Skip to main content

Hello. It looks like you’re using an ad blocker that may prevent our website from working properly. To receive the best experience possible, please make sure any ad blockers are switched off, or add to your trusted sites, and refresh the page.

If you have any questions or need help you can email us.

Europe has failed on migration

Division among EU countries on immigration policy is preventing a unified response – and meanwhile people are drowning in the Mediterranean

Migrants shout in front of the UNHCR headquarters in Tunis after the police dismantled a camp for refugees from sub-Saharan African countries. Photo: FETHI BELAID / AFP

In the early hours of Thursday morning, 75 kilometres southwest of the southern Peloponnese, a rescue mission searched for survivors. An overcrowded fishing boat had gone down off the Greek coast. 

The enormity of the tragedy soon became clear, with at least 80 dead and hundreds more missing. Residents of Kalamata banded together to help survivors how they could. The crisis is yet another horrific example of Europe’s failings in managing the flow of migrants who make the crossing from north Africa.

In the narrow alleyway in the centre of Tunis, outside the International Organisation for Migration, (IOM) sits a shanty town of tents and crudely constructed shelters, hewn together from timber and tarpaulins. In the gaps between the tents, children play with whatever their imaginations allow, while women worry over stoves and the men sit and brood.

Most have come here from Sudan, others from Sierra Leone, some from Yemen. The journey generally takes around two weeks, travelling overland through extreme conditions and desert to reach the northern shores of Tunisia. For some, trapped within the militia encampments in Libya, and subjected to beatings and, in the worse extremes, rape, it can take years. 

At least two of the women in the Tunis camp, one pregnant, report having lost husbands to Libya’s militias. Abdul, from Sierra Leone, is only around thirteen months old and for all of his brief life, Abdul has been a problem. So far, he has already been made to feel unwelcome in Guinea, Mali, Algeria and, most recently, Tunis. 

Now, since the President of Tunisia ushered in a tumult of racism during an extraordinary February speech, Abdul, along with his mother, have been forced from their homes to join the dispossessed and the desperate living on the street. Even if, by some miracle, his mother manages to scrape together the 4,000 Tunisian Dinars, (around £1,200) needed to make the deadly journey across the Mediterranean, Abdul’s problems are only beginning.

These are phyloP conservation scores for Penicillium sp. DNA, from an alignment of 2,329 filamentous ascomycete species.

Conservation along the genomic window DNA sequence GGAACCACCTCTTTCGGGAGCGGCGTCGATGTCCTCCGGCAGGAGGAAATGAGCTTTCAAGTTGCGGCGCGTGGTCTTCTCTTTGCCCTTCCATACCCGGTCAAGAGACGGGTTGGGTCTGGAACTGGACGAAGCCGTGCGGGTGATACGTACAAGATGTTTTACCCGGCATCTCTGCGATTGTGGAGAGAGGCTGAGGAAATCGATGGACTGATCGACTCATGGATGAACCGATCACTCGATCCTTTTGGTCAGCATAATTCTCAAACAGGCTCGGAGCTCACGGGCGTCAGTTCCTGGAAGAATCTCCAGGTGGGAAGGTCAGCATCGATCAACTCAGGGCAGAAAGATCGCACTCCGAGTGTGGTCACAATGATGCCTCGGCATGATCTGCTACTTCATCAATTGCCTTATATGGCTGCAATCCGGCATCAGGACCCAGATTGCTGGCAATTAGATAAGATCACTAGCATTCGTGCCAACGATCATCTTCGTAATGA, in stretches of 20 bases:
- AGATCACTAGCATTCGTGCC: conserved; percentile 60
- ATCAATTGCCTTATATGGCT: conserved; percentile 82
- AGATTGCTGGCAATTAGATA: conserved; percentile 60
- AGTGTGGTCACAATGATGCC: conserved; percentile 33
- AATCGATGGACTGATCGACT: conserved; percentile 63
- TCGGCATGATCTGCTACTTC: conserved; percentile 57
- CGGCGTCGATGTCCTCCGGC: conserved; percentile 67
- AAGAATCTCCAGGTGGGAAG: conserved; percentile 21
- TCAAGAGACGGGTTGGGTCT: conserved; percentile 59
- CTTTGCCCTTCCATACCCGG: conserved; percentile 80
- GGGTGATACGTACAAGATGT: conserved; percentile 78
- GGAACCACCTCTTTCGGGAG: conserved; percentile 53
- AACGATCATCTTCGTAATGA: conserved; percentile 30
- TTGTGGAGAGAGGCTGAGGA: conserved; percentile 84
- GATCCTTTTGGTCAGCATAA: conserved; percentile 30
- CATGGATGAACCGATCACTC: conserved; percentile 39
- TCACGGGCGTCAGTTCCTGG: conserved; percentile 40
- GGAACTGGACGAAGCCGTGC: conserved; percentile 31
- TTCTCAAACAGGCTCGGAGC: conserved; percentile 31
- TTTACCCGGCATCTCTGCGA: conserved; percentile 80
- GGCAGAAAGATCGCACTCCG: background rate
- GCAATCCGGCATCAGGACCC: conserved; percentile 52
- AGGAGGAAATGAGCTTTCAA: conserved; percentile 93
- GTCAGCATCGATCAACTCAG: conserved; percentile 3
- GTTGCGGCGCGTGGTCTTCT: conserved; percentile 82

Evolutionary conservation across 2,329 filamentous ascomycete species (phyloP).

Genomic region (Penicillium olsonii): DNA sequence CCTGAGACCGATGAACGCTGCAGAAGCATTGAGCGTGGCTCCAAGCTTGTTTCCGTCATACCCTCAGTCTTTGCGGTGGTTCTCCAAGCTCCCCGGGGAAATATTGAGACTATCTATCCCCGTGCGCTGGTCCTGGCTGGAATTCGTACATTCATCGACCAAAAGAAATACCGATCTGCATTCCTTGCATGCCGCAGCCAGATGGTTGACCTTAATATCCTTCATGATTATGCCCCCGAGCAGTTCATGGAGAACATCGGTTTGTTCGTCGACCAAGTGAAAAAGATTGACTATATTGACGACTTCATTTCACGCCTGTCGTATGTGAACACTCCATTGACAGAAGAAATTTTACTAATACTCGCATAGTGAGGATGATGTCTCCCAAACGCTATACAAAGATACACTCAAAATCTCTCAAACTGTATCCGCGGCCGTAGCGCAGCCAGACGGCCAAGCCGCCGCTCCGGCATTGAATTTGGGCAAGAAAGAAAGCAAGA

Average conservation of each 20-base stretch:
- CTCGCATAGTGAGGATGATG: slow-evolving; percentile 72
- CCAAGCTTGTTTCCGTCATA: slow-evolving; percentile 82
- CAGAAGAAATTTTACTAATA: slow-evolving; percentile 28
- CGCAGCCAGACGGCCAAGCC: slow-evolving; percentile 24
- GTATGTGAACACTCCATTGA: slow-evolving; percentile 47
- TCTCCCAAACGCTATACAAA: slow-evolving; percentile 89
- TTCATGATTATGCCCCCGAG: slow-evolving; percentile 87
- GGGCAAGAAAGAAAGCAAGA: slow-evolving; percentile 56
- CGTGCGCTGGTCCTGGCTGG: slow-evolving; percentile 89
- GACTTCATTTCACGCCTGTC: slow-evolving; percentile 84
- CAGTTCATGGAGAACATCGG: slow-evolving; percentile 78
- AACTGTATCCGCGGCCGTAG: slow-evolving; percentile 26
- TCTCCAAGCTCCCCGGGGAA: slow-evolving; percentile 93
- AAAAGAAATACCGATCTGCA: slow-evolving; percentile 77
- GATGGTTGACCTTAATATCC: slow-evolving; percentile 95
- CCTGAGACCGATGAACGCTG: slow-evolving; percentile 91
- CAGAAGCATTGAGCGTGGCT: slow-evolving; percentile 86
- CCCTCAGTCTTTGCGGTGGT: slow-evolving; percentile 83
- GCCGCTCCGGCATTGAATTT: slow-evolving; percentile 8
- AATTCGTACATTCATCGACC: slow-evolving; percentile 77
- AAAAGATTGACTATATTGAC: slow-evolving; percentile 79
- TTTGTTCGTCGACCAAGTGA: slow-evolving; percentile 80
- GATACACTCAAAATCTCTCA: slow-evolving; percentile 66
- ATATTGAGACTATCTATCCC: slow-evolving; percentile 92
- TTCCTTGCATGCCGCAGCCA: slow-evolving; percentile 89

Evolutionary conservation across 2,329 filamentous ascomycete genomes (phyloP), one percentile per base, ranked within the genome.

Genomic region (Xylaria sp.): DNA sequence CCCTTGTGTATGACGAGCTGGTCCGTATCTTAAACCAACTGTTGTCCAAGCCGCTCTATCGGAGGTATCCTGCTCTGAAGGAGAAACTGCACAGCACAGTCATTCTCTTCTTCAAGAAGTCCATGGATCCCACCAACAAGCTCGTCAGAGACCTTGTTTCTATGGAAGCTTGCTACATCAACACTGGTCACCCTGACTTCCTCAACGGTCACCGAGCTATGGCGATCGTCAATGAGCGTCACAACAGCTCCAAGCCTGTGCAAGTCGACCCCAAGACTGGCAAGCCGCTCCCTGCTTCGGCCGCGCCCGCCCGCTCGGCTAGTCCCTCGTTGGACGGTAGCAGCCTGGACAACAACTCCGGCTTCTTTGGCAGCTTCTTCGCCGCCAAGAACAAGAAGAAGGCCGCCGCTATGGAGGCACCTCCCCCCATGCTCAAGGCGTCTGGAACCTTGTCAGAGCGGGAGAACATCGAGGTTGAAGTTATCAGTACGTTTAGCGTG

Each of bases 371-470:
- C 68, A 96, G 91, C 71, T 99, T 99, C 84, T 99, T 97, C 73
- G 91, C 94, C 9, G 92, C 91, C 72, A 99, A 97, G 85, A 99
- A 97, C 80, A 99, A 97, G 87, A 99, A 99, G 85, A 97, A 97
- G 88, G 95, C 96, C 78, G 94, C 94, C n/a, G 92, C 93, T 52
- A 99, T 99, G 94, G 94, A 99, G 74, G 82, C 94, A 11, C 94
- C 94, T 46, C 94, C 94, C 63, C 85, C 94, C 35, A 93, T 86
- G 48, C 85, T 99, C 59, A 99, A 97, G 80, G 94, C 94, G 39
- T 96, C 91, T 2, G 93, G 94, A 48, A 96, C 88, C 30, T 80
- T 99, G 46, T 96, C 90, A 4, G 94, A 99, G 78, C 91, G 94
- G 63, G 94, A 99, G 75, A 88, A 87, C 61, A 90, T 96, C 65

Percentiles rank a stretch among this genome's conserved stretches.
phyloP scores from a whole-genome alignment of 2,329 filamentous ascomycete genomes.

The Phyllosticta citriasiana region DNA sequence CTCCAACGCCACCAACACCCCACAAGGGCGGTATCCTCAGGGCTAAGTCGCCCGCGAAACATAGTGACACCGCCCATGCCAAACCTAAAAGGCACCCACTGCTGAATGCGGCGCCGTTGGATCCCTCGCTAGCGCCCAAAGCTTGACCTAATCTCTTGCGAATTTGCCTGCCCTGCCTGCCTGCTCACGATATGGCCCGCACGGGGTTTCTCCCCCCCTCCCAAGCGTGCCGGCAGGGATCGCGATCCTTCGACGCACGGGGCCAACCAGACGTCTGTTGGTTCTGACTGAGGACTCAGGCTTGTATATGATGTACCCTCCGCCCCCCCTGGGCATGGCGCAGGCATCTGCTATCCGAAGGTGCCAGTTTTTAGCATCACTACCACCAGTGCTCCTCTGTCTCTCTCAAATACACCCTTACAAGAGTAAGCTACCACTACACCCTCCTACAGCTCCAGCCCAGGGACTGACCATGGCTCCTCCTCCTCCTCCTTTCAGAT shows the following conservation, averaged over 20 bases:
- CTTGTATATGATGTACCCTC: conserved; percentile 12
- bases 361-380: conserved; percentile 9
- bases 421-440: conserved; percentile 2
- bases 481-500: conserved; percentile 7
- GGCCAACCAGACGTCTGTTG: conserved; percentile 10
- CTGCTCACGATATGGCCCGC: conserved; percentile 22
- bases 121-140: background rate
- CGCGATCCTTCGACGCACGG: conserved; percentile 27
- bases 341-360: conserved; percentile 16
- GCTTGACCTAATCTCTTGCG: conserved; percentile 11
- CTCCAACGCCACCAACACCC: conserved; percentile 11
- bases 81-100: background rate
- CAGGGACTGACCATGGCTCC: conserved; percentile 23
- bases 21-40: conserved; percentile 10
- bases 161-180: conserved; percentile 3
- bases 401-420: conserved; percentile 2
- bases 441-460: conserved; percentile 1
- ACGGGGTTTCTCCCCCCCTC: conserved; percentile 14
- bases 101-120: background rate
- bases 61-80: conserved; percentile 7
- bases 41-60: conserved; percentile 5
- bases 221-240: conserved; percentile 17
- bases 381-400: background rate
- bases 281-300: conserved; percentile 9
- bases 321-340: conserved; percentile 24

Last year, 330,000 irregular crossings were made into the European Union, up 64% on the previous year. This year’s numbers are expected to be even higher. 

The bulk of irregular migrants enter Europe through the continent’s southern border, principally Italy. Every year, in addition to the thousands of undocumented migrants who make the rough winter crossing in swiftly constructed metal boats, comes the summer exodus of North Africans, who cross the Mediterranean on typically better equipped sailing vessels.

Irrespective of their means of arrival, or the cause for their flight, their presence in Europe is proving increasingly unwelcome. Across Europe, domestic economies are straining under rising costs of living, all the while, opportunistic politicians are stoking nativist sentiments by presenting immigration as an existential threat to Europeans’ way of life. 

In 2015, as a result of the war in Syria, large numbers of migrants made their way to Europe – many EU states refused to accept those fleeing the very worst of humanity, closing their borders and refusing entry. Attitudes appear to have hardened since. 

In Sweden, in 2022, the far right Swedish Democrats made astonishing gains, having run for office on a platform that was expressly anti migrant. In Italy, Georgio Meloni’s right wing Brothers of Italy, a formerly fascist party, is in office in Rome. Hungary simply concentrates on keeping migrants out. Denmark, a formerly liberal nation, now ignores EU asylum law entirely and deports irregular migrants to their country of origin, even if that means Syria. Austria, straining after receiving over 100,000 non-Ukrainian refugees during 2022 has declared Europe’s asylum system “broken.